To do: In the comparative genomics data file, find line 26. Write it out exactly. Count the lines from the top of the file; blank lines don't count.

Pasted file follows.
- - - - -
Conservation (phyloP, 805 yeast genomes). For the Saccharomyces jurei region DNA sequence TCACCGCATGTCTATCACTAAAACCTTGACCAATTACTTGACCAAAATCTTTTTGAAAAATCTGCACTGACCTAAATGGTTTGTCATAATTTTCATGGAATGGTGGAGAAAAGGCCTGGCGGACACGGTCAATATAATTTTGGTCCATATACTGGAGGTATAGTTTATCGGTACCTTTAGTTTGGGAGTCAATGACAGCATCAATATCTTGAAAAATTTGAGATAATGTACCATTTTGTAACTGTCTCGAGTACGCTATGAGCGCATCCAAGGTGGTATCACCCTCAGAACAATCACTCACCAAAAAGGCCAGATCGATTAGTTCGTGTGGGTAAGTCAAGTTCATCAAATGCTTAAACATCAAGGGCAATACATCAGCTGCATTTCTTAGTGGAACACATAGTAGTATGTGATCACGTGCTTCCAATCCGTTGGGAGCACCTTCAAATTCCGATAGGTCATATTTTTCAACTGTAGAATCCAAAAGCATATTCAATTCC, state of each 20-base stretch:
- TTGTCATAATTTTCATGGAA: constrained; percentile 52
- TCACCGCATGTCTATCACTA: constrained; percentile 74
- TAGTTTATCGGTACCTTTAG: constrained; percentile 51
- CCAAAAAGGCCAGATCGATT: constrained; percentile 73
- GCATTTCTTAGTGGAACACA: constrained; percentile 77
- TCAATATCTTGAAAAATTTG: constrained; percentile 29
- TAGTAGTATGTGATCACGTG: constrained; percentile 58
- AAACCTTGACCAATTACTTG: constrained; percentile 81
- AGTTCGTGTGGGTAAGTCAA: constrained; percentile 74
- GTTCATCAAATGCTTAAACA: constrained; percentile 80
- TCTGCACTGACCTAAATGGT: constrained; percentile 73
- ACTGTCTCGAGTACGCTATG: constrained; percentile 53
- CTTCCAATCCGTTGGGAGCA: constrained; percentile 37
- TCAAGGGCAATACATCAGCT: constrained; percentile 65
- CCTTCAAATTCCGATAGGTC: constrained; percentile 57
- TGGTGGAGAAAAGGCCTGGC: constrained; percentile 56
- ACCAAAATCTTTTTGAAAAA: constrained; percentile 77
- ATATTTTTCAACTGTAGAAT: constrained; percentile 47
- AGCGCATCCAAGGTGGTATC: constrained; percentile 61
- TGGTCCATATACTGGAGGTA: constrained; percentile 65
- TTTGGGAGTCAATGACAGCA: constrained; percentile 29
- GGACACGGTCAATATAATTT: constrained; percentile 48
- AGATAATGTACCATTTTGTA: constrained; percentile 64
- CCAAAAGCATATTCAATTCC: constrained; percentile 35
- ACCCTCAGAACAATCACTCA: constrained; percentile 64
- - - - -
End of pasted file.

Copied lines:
- ACCCTCAGAACAATCACTCA: constrained; percentile 64